Anaheim Ducks Defense Is Not What It Seems To Be, Needs A Remedy

Oct 13, 2016; Dallas, TX, USA; Anaheim Ducks head coach Randy Carlyle during the game against Dallas Stars at the American Airlines Center. The Stars defeat the Ducks 4-2. Mandatory Credit: Jerome Miron-USA TODAY Sports
Oct 13, 2016; Dallas, TX, USA; Anaheim Ducks head coach Randy Carlyle during the game against Dallas Stars at the American Airlines Center. The Stars defeat the Ducks 4-2. Mandatory Credit: Jerome Miron-USA TODAY Sports /

As the season reaches the All-Star Break, the Anaheim Ducks has some fine-tuning that needs to be done as the post All-Star part of the schedule approaches.

The Statistics on Defense:

  • T-13th in Goals allowed – 128
  • 7th in Goals Allowed/G – 2.51
  • T-8th in Shots Allowed/G – 29.1
  • 9th in Penalty Kill% – 83.4%
  • T-19th in Power Play Goals Allowed – 29
  • T-11th in Home PK% – 83.3%
  • T-13th in Home PPGA – 13
  • T-9th in Road PK% – 83.5%
  • 20th in Road PPGA – 16
  • T-8th in 1st Period Goals Allowed – 33
  • 27th in 2nd Period Goals Allowed – 54
  • 1st in 3rd Period Goals Allowed – 33

If fans looked at strictly these numbers no one would think that Anaheim has had any struggles on defense this year.

Ah! How the numbers can be deceiving. The Ducks have had major defensive struggles mostly due to 2 things; Miscommunication and overaggressive play.

Let’s use last night’s game as an example.

Exhibit A – Edmonton’s first goal:

On this Leon Draisaitl goal, Kevin Bieksa goes to the ice thinking shot block. However, this overaggressive play gave the shooter even more room to shoot the puck. In this case if the defender stays upright, it forces the man with the puck to have to pass.

Instead, Draisaitl has a clear shot at John Gibson and beats him for the 1st goal of the game.

Exhibit B – Ryan Nugent-Hopkins’ Goal:

On this goal by Ryan Nugent-Hopkins, Nick Ritchie is beaten on the play and is expecting Hampus Lindholm to come over the top to cut Ryan Nugent-Hopkins off.

Instead, Lindholm goes for the passer and when he did that, it gave Ryan Nugent-Hopkins a clear cut to the net with no one to cut him off. The result? A goal and a 2-0 lead for Edmonton.

Exhibit C – The Kassian Goal:

On this play, Nick Ritchie does a very poor job of not impeding Zach Kassian’s break to the puck and takes a bad route into the play to begin with. Sami Vatanen compounds things with a wild dive at the puck.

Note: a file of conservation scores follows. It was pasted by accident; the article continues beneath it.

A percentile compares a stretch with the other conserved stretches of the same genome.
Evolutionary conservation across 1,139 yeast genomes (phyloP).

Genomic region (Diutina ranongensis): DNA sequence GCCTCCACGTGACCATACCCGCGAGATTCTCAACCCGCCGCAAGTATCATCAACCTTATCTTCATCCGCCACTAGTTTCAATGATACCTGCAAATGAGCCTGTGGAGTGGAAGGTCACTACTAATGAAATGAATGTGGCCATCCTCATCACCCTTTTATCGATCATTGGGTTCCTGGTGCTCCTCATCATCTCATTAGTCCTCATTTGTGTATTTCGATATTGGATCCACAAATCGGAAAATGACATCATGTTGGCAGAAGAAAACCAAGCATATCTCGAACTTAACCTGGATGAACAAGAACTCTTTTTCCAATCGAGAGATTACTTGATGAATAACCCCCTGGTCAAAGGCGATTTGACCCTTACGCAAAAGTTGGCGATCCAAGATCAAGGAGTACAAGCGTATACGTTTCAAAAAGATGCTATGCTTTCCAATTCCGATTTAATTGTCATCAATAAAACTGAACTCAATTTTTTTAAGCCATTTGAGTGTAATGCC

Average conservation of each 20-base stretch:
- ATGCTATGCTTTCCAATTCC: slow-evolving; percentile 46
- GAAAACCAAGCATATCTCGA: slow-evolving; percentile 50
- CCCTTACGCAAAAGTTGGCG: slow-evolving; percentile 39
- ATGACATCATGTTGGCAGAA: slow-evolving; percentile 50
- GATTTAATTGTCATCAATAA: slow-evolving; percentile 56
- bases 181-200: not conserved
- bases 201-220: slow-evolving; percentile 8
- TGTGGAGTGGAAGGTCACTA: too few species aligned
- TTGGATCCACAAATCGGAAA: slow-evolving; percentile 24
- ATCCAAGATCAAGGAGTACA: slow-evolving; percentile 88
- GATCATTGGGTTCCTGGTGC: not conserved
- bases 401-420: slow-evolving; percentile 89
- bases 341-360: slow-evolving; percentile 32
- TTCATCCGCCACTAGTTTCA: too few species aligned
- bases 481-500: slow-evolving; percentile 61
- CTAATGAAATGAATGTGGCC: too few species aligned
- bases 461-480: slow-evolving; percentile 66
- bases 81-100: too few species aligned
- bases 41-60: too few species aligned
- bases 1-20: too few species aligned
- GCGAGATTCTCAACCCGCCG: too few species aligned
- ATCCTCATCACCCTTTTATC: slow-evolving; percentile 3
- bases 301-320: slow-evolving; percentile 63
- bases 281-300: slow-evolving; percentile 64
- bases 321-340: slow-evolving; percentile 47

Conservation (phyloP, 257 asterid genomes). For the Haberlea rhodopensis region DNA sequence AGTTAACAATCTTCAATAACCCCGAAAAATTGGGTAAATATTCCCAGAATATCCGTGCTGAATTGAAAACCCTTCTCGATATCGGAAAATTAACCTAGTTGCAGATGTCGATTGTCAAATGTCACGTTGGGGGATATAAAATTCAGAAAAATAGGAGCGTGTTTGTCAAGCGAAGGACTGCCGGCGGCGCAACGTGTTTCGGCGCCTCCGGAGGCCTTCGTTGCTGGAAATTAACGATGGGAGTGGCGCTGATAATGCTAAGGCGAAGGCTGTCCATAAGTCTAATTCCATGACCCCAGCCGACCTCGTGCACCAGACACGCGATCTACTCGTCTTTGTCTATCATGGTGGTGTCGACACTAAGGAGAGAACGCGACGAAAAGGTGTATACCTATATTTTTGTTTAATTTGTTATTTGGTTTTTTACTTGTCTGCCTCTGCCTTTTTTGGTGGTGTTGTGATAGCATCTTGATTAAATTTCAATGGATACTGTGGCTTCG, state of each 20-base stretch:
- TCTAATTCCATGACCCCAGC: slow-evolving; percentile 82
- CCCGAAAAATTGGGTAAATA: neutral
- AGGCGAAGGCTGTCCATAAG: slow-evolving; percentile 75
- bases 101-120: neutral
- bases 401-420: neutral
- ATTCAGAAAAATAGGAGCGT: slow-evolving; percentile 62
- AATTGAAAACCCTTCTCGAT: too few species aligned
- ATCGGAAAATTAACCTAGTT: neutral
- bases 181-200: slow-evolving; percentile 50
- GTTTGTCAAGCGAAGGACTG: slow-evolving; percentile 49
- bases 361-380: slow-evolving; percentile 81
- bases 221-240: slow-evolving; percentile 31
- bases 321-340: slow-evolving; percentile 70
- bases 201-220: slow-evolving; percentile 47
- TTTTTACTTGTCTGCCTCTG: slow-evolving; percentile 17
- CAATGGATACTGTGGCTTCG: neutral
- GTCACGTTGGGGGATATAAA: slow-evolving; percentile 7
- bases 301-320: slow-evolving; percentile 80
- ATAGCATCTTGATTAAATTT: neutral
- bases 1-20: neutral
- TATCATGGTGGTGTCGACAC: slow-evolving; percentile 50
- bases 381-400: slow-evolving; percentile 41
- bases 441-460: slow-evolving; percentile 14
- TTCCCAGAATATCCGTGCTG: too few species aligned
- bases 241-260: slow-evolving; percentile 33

This angle shows that not only does the overly aggressive dive take Sami Vatanen out of the play, it also screened Nick Ritchie out of the play as well. As a result neither of them are in any position to make a play or get back into the play.

Fans have seen; blown assignment, coverage busts, overloads on one side of the defensive zone, wide open shooters, open backdoor plays, and on down the list. All as a result of the Ducks over-aggression on the defensive side.

Over-aggression on defense results in easily getting exposed defensively, give up too many big plays and you make it easy on offenses that can break pressure. These mistakes are far too often seen.

So, all this said what’s the solution to this problem?:

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I would suggest the Anaheim Ducks convert to a zone defensive style of play. I suggest this for several reasons.

In zone defense, the five on the ice are responsible for a particular area of the defensive zone. The Ducks current scheme, which is man-to-man, assigns a play to a corresponding player.

The zone keep the puck on the perimeter, and with players having one hand on their stick on defense, it’s harder to pass the puck to the net and it clogs up shooting lanes as well.

Its also a very conservative defense, but as a result – they won’t surrender as many big plays, its harder to score against.

The most important thing about playing zone defense; you force the opposing team’s offense to find the holes in your zone coverage rather than you giving them gaping holes in man-to-man.

Can Anaheim play this style?:

Well, the answer to this question is easy to give, should one take a look at the current roster.

The Anaheim Ducks certainly have the mobility and speed in the defense and the forwards makes this idea work. They also have the time over this All-star break to run it in practice and implement it. Both things essential if a team is to make a tweak of this kind.

Next: Anaheim Handed Fourth Loss Of The Month By Edmonton

I think it would be a better scheme defensively and would cut down on the mistakes that fans have seen in so many games this season. It would also behoove the coaching staff to tell the player to “reserve the aggressive, pressure defense in board play.”

So, from an X’s and O’s standpoint it seems doable, whether it is actually done only time will tell.